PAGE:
Visible light induced electron transfer from a semiconductor to an insulator enables efficient photocatalytic activity on insulator-based heterojunctions
Photogenerated electrons play a vital role in photocatalysis as they can induce the formation of radicals participating in the reaction or recombine with holes preventing them from the subsequent redox reaction. In this work, we explore an Earth-abundant insulator coupled with a semiconductor and construct insulator–semiconductor heterojunctions to effectively realize the efficient electron transfer from the semiconductor to the insulator and thus the enhanced charge carrier separation on the semiconductor. This result will challenge the traditional opinion that free electrons cannot be transferred onto insulators. Taking the BaCO3 insulator as a case study, the combined experimental and theoretical evidence indicates that the photogenerated electrons from the BiOI semiconductor could transfer directly to the BaCO3 insulator through a preformed electron delivery channel when they are coupled to form BaCO3/BiOI heterojunctions. The potential difference between the Bi layer of BiOI (5.03 eV) and the carbonate layer of BaCO3 (12.37 eV) would drive the transfer of excited electrons from Bi atoms across the energy barrier to the adjacent carbonate layer under visible light irradiation. Consequently, the free electrons on BaCO3 can be utilized to produce the oxidative radicals (˙OH, ˙O2− and 1O2) participating in the photocatalytic oxidation reaction. The in situ FT-IR spectra illustrate that the visible light induced active species in the heterojunctions could react with NO, leading to its oxidation to high valence state intermediates (NO+ and NO2+) first and then conversion to the final product of nitrates. This research offers new perspectives to explore insulator-based photocatalysts and unravel the gas-phase photocatalytic reaction mechanism.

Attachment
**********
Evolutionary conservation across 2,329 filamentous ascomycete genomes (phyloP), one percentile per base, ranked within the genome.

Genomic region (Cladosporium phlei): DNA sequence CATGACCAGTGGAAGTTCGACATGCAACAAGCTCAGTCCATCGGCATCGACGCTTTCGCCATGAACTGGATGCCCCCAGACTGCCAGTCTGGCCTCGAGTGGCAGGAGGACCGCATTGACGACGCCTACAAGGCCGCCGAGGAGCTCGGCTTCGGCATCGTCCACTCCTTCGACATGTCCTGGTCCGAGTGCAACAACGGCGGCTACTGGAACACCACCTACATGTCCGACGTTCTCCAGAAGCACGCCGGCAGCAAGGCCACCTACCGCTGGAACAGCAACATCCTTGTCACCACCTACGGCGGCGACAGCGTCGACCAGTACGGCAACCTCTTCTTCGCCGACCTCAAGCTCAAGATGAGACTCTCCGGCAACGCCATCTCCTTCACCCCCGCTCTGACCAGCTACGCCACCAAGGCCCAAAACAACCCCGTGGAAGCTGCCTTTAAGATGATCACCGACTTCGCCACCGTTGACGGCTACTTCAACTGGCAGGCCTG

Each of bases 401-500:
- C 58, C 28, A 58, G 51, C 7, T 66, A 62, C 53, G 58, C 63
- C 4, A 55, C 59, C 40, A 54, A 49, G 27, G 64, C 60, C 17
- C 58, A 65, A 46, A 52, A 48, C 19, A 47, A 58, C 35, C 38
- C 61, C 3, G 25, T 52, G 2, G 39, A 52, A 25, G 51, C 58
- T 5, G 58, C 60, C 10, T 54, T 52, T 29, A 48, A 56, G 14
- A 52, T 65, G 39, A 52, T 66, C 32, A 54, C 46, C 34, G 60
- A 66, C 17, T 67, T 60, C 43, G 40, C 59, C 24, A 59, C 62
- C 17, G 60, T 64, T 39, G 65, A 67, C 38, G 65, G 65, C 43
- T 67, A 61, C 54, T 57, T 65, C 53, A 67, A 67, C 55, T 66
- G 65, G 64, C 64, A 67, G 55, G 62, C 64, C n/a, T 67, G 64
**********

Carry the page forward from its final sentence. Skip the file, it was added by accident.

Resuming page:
- This article is part of the themed collection: 2018 Nanoscale HOT Article Collection